Becky Lancaster

Becky graduated from Manchester with a BA (Hons) in Religions and Theology in 2016. Here, she talks about her time at Manchester and her role as an Online Trading Specialist at Wm Morrisons Supermarkets PLC.

On what I do and how I got there

I'm on the Corporate Graduate Scheme at Morrisons. This means that over the next two years I will complete four six-month placements at Morrisons' head office, gaining experience in many areas of the business including marketing, HR and property.

Screenshot of Morrisons website

Currently, my role is with the team, working to optimise product availability for our customers and increase online trade. My current responsibilities include tracking product availability, sending out daily reports, and managing the process of launching online exclusive products onto the website.

I am based at Morrisons' head office in Bradford, and am typically in the office from 8am to 5pm. There is no 'typical' working day here; retail is fast-paced and there is always something new happening.

I began applying for jobs in the October of final year and was offered a place on the graduate scheme in May, so it was a relief to have secured a job before graduation. The most challenging part of doing this was trying to find a balance between completing uni work and job applications.

I really enjoyed the assessment day; after all those months of virtual stages in the application process, it was actually nice to meet people and be given tasks to work through individually and as a group.

The most difficult part of the application process for me is the 'video interview'. Questions flash up on the screen and you have a little time to prepare your answer; there is no one sat at the other side of the screen, so you're talking to no one but your webcam/your own face on the screen, which is oddly intimidating.

On choosing Manchester

My two biggest factors in deciding where to study were league table rankings and location.  Everyone knows that The University of Manchester has a great reputation around the world, so that was an easy decision.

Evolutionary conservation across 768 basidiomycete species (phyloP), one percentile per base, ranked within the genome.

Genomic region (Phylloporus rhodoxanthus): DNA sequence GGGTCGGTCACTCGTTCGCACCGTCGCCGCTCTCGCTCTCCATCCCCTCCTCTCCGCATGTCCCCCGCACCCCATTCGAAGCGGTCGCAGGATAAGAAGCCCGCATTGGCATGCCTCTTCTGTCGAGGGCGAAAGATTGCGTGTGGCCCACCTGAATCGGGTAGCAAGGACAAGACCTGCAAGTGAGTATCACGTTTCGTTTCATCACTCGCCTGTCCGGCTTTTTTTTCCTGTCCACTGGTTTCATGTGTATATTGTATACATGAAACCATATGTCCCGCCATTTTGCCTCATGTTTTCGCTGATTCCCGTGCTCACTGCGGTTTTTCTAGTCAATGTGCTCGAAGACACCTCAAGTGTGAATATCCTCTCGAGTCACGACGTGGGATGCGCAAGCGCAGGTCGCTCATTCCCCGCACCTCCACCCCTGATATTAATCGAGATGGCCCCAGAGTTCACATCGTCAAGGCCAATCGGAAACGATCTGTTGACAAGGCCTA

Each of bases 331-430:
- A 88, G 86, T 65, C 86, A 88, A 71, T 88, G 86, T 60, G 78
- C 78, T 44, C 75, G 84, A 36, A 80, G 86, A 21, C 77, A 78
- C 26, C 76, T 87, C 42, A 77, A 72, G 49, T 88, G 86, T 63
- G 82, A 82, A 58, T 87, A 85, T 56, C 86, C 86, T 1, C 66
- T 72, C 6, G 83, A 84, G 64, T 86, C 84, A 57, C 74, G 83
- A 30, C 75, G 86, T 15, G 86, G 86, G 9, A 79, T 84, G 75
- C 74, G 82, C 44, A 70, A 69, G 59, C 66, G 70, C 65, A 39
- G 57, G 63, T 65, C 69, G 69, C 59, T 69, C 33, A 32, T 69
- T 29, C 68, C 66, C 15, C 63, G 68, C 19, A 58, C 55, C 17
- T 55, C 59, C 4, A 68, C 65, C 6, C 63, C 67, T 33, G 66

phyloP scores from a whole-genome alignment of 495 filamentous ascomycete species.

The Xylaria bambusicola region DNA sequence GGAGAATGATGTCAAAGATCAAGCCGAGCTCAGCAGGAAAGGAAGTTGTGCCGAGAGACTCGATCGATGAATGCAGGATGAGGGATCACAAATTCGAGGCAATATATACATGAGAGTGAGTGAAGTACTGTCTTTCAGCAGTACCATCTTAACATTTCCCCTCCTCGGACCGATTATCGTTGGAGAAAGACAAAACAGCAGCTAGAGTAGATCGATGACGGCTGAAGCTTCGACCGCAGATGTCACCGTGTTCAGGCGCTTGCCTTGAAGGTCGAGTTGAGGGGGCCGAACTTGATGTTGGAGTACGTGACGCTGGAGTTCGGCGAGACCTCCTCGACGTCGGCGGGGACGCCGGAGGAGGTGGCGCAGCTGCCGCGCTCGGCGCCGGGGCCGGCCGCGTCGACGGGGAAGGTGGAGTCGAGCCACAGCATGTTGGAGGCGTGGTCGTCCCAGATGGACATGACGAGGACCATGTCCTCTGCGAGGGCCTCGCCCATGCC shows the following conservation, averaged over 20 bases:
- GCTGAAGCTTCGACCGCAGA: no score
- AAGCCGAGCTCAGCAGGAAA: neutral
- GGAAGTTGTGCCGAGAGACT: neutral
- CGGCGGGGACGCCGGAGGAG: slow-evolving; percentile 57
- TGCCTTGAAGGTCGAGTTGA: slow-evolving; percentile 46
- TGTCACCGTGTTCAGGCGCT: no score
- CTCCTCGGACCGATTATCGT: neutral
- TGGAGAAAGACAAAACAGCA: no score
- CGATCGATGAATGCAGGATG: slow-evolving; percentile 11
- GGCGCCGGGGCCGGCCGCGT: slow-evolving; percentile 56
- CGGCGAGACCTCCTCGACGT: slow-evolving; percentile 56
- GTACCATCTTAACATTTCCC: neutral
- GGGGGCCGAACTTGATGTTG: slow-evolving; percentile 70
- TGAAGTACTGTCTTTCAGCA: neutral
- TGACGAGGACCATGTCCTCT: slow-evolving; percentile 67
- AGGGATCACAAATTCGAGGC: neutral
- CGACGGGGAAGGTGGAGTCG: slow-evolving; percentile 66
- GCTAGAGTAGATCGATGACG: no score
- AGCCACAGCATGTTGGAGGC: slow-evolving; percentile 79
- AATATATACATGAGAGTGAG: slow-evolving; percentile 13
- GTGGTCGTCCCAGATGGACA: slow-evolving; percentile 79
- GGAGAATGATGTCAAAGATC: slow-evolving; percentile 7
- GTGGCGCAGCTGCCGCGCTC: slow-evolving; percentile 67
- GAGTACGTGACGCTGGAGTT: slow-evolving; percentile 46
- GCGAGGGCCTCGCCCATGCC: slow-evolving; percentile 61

For me, Manchester was the perfect location; I wanted somewhere that was far enough away from home in Yorkshire to be independent, but not so far that I couldn't just nip home for a weekend.

The city itself is full of opportunity as a young person - academically, career-wise and socially. This is why I chose it over a campus-based uni I had always pictured myself attending.

I remember confirming this decision on UCAS and immediately worrying that I had made a huge mistake; I can honestly say now that it was 100% the right decision from me - I had the best four years in Manchester and at the University, and I owe a lot to both.

On choosing Religions and Theology

When you're going to be studying one subject area for a minimum of three years, it has to be something you are really interested in.

For me, this was religion - I got to explore a huge range of histories, cultures, philosophies and communities, and all this in a city as diverse and wonderful as Manchester. It was and is such a brilliant opportunity and I would do it all again if I could. 

The best thing about studying religion is that you can branch out into other subject areas - I had the opportunity to complete modules in art history, ancient history and sociology.

These other subject areas complemented and enhanced my understanding of religion, as well as broadening ideas outside the discipline.

On gaining transferable skills

You gain so many transferable skills during your degree, but so far the two big ones for me have been the ability to work well under pressure and meet deadlines, and the ability to work with a range of people to achieve positive results.

Throughout your degree, you will have numerous deadlines for presentations, group work, essays and exams. In final year, this steps up and you will be trying to meet university deadlines while applying for jobs at the same time. It can be pressured and there can be a lot of deadlines, but that is life at work too. You learn to adapt, to be organised and to be easier on yourself - all useful life skills.

During your degree, you will meet people with different backgrounds, experiences and opinions to your own; being able to work collaboratively with everyone is such a skill to have - something that you will use in the workplace every day.

On my advice for other students

Draw upon all of your experiences to answer interview questions - that time when someone didn't pull their weight in a group project actually becomes a helpful answer to questions like 'Name a time when you have worked through a challenging situation to gain positive results'.

On the future

I want to be the best that I can be at whatever career route I decide to take. I think at uni, particularly in the final year, it is easy to get caught up in the "this is what I want to do with my life" frenzy.

For the last four years I have been set on going into marketing and advertising, but after six months of working in such a big business, I have learnt that careers don't have to be and aren't linear.

I'm still very interested in moving into a more creative role, but I'm trying a new approach of saying yes to opportunities that I would previously have considered outside of my comfort zone.